Day 274: Drying Herbs From My Garden

Drying herbs in window e

My herb garden has matured so much since it was planted in the spring. The plants are lush and aromatic. I love walking through the garden and catching the scent of lemon balm, basil and lavender as the breeze stirs the plants. As fall brings the promise of cooler weather, it is time to begin harvesting the leaves. Today, for my first, I made a simple drying rack and began gathering herbs into bouquets to dry.

I love using herbs for occasional cooking. I don’t cook much except during the holidays and in the cooler months when I enjoy making chili and an assortment of soups. I especially enjoy dried herbs in making my own teas, potpourri and beauty products. I wanted an Apothecary garden to be a central part of the backyard garden. With such an abundance of healthy herbs, I intend to learn more uses for these versatile plants.

Drying herbs garden e

Today I gathered lemon balm, oregano, lavender, globe basil and regular basil, mint, thyme, lemon grass and Russian sage, fresh from the garden. I loved inhaling in the amazing scents as I snipped sprigs. Using a heavy string, I tied the herbs into bunches. In the spring, I had saved a couple of small bamboo trellises that two of my clematises came with. I knew I would find a use for them. This evening I repurposed them into a simple drying rack, tying the two together with more string. Greg secured four cup hooks above the kitchen sink for me and attached the makeshift drying rack to them, looping string around the rack and creating slipknots. I was impressed with the knots! He was a boyscout….I was a campfire girl. I focused more on making fire, I suppose!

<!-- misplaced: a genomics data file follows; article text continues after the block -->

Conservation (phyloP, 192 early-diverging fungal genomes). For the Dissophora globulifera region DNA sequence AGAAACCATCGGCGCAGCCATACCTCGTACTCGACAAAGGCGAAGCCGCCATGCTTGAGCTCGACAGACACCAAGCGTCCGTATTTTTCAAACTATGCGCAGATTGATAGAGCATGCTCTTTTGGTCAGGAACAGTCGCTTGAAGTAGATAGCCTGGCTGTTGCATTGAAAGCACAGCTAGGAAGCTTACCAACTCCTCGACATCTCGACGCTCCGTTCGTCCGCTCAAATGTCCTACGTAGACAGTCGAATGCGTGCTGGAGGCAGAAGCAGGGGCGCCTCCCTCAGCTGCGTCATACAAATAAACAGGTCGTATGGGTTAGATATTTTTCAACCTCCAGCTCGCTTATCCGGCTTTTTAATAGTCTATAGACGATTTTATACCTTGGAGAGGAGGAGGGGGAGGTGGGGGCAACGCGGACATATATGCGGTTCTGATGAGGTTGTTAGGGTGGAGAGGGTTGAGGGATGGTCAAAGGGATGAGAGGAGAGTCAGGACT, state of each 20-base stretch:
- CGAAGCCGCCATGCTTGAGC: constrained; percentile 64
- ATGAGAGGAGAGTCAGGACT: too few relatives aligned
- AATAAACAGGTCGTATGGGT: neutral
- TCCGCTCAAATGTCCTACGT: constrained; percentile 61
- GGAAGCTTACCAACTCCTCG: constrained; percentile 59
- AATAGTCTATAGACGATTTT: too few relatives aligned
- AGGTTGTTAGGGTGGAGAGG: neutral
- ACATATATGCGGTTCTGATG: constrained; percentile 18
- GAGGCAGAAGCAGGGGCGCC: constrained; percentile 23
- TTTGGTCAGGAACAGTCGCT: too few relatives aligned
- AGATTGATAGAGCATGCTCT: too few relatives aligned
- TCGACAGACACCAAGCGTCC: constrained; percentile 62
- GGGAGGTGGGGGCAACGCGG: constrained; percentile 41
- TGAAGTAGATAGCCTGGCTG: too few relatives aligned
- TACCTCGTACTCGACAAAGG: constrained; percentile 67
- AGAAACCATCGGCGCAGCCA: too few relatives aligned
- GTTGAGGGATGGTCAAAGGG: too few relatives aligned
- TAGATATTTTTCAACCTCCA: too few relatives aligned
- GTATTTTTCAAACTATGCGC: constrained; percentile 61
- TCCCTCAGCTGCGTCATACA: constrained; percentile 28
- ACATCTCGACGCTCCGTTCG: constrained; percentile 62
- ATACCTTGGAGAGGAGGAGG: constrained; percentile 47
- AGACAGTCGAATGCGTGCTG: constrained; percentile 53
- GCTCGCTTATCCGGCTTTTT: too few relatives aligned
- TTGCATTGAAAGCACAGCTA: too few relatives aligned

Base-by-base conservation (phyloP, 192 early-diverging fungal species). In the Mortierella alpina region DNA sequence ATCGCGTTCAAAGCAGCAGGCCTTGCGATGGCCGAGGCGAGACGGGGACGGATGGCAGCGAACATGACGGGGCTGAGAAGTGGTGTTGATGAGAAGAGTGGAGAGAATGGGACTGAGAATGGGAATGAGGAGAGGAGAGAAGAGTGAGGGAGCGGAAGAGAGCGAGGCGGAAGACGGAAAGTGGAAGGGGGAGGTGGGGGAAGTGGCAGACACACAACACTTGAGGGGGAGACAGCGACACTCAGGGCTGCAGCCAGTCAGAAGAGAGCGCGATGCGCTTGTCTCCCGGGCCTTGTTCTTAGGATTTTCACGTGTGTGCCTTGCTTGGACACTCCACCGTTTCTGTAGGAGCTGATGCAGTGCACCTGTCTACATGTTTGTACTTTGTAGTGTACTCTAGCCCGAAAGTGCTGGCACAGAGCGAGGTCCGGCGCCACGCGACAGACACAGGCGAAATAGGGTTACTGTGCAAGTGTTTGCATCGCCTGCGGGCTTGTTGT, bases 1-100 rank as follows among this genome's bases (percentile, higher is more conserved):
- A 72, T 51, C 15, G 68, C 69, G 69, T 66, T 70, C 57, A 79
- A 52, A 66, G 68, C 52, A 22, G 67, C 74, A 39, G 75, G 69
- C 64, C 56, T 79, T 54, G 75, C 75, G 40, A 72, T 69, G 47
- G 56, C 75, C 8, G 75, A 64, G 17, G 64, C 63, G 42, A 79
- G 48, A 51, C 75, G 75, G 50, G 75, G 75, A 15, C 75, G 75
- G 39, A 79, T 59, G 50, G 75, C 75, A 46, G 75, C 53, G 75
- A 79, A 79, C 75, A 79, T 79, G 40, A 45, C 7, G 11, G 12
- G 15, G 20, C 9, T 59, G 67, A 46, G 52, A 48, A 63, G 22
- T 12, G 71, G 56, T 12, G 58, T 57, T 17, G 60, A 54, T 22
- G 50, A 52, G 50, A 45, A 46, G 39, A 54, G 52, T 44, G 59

After the rack was suspended above the sink, in front of the window, I attached each bunch of herbs, upside down. The air can circulate freely and dry the plants. After the herbs are thoroughly dried, I’ll crumble them up and store them in airtight containers. The herbs will preserve their flavor and aroma for a year. I’ll hang a thin curtain over the window tomorrow so the plants won’t get direct sun while they dry.

I stepped back and observed my work. What a thrill, to tuck those young plants into the ground last spring, nurture them and watch them grow, and now begin the drying process. In the past, I’ve bought dried herbs from a favorite health food store. Now I’ll have my own. I love that I have a relationship with these plants! As I use the herbs this fall and winter I’ll reflect back on their time in my sunny garden and the joy they have given to me. Next spring they will push up through the earth once more to grace me again with their presence. One lovely gift they offer now is that I won’t mind standing at the kitchen sink, washing dishes, with the fragrant herbs drying there. I might even start cooking early this fall so I’ll have an excuse to be in the kitchen!

Drying herbs named 2

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